I will admit, that it is partly my fault. And certainly, partly Husband's fault. We tend to cave. We're cavers. There, I said it. Sometimes, after half an hour of being whined at, I hang my head and say, "fine. FINE. Have a cookie." Or play on the computer, or watch TV, or whatever it was that I said no to, for whatever reason I had.
Kee is exceptionally good at wearing me down. And she knows it. And since we've been cavers, she also knows that the chances are pretty darn good that if she keeps at it, she will get what she wants.
"Please mummy? Please? Pleeeeeeeeaaaaaaaaase?! But mummy, I really want [insert thing I've already said no to five times]! PLEASE! PLEASE!" And then she'll fall on the floor and sob, or maybe crawl into my lap and stare at me with watery eyes and a quivery lip. She follows me if I try to leave, she will scream if I manage to ignore her, she will take a breather to let me think that I've won and then come back at me. She's got it down to a science.
And it sucks, because I have to make her do things herself, no matter how much easier it would be to keep doing everything for her. I need to help her be more self sufficient FOR HER, no matter how much easier it would be to cave. She's six though, so she does not see it that way. She's not worried about being away from home on her own for the first time and being able to make toast without burning it, or keep from shrinking all her laundry, or clean a toilet properly. I realise that's getting way ahead of myself, but when she asks me to do things like brush her teeth for her, it's hard not to.
I have been trying to put my foot down lately. It's hard though, to put my foot down with the trembling lip and blankie clutching. I'm a marshmallow. I really need to work on that.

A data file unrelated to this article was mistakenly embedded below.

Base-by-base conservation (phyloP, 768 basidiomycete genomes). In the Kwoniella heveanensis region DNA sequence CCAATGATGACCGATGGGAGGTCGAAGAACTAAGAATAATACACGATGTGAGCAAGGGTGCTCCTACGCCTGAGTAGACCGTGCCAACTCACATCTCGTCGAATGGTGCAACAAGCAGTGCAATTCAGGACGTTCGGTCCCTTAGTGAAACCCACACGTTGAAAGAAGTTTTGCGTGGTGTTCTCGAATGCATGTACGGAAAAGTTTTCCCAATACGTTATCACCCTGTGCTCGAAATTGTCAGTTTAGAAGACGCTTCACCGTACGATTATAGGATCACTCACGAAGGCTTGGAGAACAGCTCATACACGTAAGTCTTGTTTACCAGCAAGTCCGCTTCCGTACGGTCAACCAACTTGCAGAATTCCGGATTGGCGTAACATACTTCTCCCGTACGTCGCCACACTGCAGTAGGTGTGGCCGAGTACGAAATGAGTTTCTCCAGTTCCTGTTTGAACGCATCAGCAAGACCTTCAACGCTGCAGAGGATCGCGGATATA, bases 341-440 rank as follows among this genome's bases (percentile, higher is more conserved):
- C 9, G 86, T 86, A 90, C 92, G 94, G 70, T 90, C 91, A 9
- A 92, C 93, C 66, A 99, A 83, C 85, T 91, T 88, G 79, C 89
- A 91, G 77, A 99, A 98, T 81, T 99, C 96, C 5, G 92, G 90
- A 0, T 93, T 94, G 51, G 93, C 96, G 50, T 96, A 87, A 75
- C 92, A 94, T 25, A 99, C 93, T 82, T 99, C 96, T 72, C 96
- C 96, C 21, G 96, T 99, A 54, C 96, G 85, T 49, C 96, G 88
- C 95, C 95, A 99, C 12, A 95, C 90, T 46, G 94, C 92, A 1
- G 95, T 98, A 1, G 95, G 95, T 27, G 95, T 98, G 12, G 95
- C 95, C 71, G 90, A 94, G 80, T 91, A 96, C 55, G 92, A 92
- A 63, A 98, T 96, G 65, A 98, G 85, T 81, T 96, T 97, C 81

Anyway. On Saturday, we had a bit of a break through. She asked me to make her breakfast. I said no, because it was the weekend, and I like to make them do it themselves on the weekend because it doesn't really matter if it takes forever. They know where everything is, and they can reach it all. She took a deep breath and started crying.
"Kee," I said, pulling her onto my lap, "you need to learn to make your own breakfast. That's why Daddy and I put the cereal and the bowls in the bottom cupboard, so that you could do it for yourself."
"I KNOW how to make breakfast," she said, glaring indignantly at me.
"Then what's the problem?"
"I don't WANT to! I want YOU to do it!"
"I need you to do some things for yourself, kid. You're a big girl now. You can't cry every time I say no to you about something. I'm not going to change my mind and say yes, and it's a waste of both our time for you to follow me around yelling at me. And you know what? If you start doing things like making your own breakfast, and putting away your own laundry, and cleaning up after yourself, then I'll have more time for things like playing with you and your sister. So I'm going to be ignoring your tantrums, okay?"
She looked at me for a minute, then dried her eyes and said, "okay."
About ten minutes later, I went into the kitchen, and there was Kee, very proudly standing beside the kitchen table where she'd set out two bowls of her 'wonderful breakfast recipe', which consists of Cheerios and corn bran squares, and two glasses of water. "I made your breakfast!"
Seriously? Best breakfast ever.